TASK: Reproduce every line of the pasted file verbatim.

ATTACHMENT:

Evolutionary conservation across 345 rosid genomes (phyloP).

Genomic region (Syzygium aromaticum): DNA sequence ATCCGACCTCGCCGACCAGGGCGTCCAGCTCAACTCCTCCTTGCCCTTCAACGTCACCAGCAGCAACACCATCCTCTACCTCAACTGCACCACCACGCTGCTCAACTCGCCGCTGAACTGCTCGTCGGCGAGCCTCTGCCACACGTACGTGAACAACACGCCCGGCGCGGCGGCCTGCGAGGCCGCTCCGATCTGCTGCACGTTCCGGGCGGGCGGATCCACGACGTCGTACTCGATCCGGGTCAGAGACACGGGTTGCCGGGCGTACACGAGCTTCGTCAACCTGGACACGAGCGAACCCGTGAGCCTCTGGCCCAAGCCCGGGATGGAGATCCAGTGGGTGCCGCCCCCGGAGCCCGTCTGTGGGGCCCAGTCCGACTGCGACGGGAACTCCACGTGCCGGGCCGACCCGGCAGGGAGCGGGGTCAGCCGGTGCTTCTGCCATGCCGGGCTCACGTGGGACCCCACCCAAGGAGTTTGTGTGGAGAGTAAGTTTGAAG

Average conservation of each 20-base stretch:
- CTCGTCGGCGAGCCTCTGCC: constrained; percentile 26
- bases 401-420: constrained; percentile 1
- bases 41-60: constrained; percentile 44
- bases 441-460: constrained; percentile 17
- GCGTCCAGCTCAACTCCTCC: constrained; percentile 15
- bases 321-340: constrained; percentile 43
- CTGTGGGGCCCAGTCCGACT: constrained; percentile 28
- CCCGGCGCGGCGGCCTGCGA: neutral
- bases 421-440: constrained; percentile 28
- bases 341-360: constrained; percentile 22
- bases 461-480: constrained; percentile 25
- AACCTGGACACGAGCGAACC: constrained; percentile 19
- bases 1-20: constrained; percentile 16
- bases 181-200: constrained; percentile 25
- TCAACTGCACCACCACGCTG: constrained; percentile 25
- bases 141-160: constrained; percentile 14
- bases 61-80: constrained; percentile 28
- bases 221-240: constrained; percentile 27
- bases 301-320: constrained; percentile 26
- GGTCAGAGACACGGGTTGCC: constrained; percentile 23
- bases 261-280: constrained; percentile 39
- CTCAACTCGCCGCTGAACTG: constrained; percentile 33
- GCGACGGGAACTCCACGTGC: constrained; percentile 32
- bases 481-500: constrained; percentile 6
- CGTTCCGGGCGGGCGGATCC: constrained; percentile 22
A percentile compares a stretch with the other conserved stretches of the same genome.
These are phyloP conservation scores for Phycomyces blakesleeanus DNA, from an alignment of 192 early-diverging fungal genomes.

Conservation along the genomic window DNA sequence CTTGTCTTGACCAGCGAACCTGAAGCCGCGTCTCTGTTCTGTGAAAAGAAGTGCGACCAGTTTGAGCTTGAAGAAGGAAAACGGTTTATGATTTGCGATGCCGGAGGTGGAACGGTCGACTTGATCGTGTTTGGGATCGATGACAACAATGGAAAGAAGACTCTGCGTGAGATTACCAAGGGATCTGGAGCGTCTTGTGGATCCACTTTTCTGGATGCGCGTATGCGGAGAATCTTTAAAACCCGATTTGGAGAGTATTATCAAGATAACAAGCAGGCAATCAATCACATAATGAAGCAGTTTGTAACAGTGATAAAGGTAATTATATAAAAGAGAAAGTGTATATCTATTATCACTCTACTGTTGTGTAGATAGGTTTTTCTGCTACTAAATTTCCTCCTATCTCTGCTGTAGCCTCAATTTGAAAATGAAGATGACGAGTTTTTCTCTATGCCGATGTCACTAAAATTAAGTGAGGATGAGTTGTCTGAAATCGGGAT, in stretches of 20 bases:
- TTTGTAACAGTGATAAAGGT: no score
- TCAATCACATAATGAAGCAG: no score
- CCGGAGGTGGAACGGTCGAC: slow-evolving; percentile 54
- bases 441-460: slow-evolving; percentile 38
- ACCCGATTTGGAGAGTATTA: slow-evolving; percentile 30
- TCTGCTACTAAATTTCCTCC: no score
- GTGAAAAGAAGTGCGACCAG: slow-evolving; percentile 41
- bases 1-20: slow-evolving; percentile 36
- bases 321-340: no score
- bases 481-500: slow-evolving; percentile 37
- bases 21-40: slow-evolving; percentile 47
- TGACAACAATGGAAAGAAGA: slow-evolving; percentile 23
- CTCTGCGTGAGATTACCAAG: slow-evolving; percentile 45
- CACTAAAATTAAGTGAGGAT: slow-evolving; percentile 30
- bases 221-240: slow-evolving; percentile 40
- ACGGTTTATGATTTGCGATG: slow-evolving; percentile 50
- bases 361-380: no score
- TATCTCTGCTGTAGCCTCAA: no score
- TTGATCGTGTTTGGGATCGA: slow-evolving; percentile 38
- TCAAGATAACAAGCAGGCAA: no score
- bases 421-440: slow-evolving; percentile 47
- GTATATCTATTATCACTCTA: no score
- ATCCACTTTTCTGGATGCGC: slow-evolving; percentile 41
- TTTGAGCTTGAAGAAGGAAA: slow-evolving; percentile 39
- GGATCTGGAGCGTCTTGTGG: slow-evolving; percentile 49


Evolutionary conservation across 345 rosid genomes (phyloP).

Genomic region (Syzygium aromaticum): DNA sequence ATCCGACCTCGCCGACCAGGGCGTCCAGCTCAACTCCTCCTTGCCCTTCAACGTCACCAGCAGCAACACCATCCTCTACCTCAACTGCACCACCACGCTGCTCAACTCGCCGCTGAACTGCTCGTCGGCGAGCCTCTGCCACACGTACGTGAACAACACGCCCGGCGCGGCGGCCTGCGAGGCCGCTCCGATCTGCTGCACGTTCCGGGCGGGCGGATCCACGACGTCGTACTCGATCCGGGTCAGAGACACGGGTTGCCGGGCGTACACGAGCTTCGTCAACCTGGACACGAGCGAACCCGTGAGCCTCTGGCCCAAGCCCGGGATGGAGATCCAGTGGGTGCCGCCCCCGGAGCCCGTCTGTGGGGCCCAGTCCGACTGCGACGGGAACTCCACGTGCCGGGCCGACCCGGCAGGGAGCGGGGTCAGCCGGTGCTTCTGCCATGCCGGGCTCACGTGGGACCCCACCCAAGGAGTTTGTGTGGAGAGTAAGTTTGAAG

Average conservation of each 20-base stretch:
- CTCGTCGGCGAGCCTCTGCC: constrained; percentile 26
- bases 401-420: constrained; percentile 1
- bases 41-60: constrained; percentile 44
- bases 441-460: constrained; percentile 17
- GCGTCCAGCTCAACTCCTCC: constrained; percentile 15
- bases 321-340: constrained; percentile 43
- CTGTGGGGCCCAGTCCGACT: constrained; percentile 28
- CCCGGCGCGGCGGCCTGCGA: neutral
- bases 421-440: constrained; percentile 28
- bases 341-360: constrained; percentile 22
- bases 461-480: constrained; percentile 25
- AACCTGGACACGAGCGAACC: constrained; percentile 19
- bases 1-20: constrained; percentile 16
- bases 181-200: constrained; percentile 25
- TCAACTGCACCACCACGCTG: constrained; percentile 25
- bases 141-160: constrained; percentile 14
- bases 61-80: constrained; percentile 28
- bases 221-240: constrained; percentile 27
- bases 301-320: constrained; percentile 26
- GGTCAGAGACACGGGTTGCC: constrained; percentile 23
- bases 261-280: constrained; percentile 39
- CTCAACTCGCCGCTGAACTG: constrained; percentile 33
- GCGACGGGAACTCCACGTGC: constrained; percentile 32
- bases 481-500: constrained; percentile 6
- CGTTCCGGGCGGGCGGATCC: constrained; percentile 22
A percentile compares a stretch with the other conserved stretches of the same genome.
These are phyloP conservation scores for Phycomyces blakesleeanus DNA, from an alignment of 192 early-diverging fungal genomes.

Conservation along the genomic window DNA sequence CTTGTCTTGACCAGCGAACCTGAAGCCGCGTCTCTGTTCTGTGAAAAGAAGTGCGACCAGTTTGAGCTTGAAGAAGGAAAACGGTTTATGATTTGCGATGCCGGAGGTGGAACGGTCGACTTGATCGTGTTTGGGATCGATGACAACAATGGAAAGAAGACTCTGCGTGAGATTACCAAGGGATCTGGAGCGTCTTGTGGATCCACTTTTCTGGATGCGCGTATGCGGAGAATCTTTAAAACCCGATTTGGAGAGTATTATCAAGATAACAAGCAGGCAATCAATCACATAATGAAGCAGTTTGTAACAGTGATAAAGGTAATTATATAAAAGAGAAAGTGTATATCTATTATCACTCTACTGTTGTGTAGATAGGTTTTTCTGCTACTAAATTTCCTCCTATCTCTGCTGTAGCCTCAATTTGAAAATGAAGATGACGAGTTTTTCTCTATGCCGATGTCACTAAAATTAAGTGAGGATGAGTTGTCTGAAATCGGGAT, in stretches of 20 bases:
- TTTGTAACAGTGATAAAGGT: no score
- TCAATCACATAATGAAGCAG: no score
- CCGGAGGTGGAACGGTCGAC: slow-evolving; percentile 54
- bases 441-460: slow-evolving; percentile 38
- ACCCGATTTGGAGAGTATTA: slow-evolving; percentile 30
- TCTGCTACTAAATTTCCTCC: no score
- GTGAAAAGAAGTGCGACCAG: slow-evolving; percentile 41
- bases 1-20: slow-evolving; percentile 36
- bases 321-340: no score
- bases 481-500: slow-evolving; percentile 37
- bases 21-40: slow-evolving; percentile 47
- TGACAACAATGGAAAGAAGA: slow-evolving; percentile 23
- CTCTGCGTGAGATTACCAAG: slow-evolving; percentile 45
- CACTAAAATTAAGTGAGGAT: slow-evolving; percentile 30
- bases 221-240: slow-evolving; percentile 40
- ACGGTTTATGATTTGCGATG: slow-evolving; percentile 50
- bases 361-380: no score
- TATCTCTGCTGTAGCCTCAA: no score
- TTGATCGTGTTTGGGATCGA: slow-evolving; percentile 38
- TCAAGATAACAAGCAGGCAA: no score
- bases 421-440: slow-evolving; percentile 47
- GTATATCTATTATCACTCTA: no score
- ATCCACTTTTCTGGATGCGC: slow-evolving; percentile 41
- TTTGAGCTTGAAGAAGGAAA: slow-evolving; percentile 39
- GGATCTGGAGCGTCTTGTGG: slow-evolving; percentile 49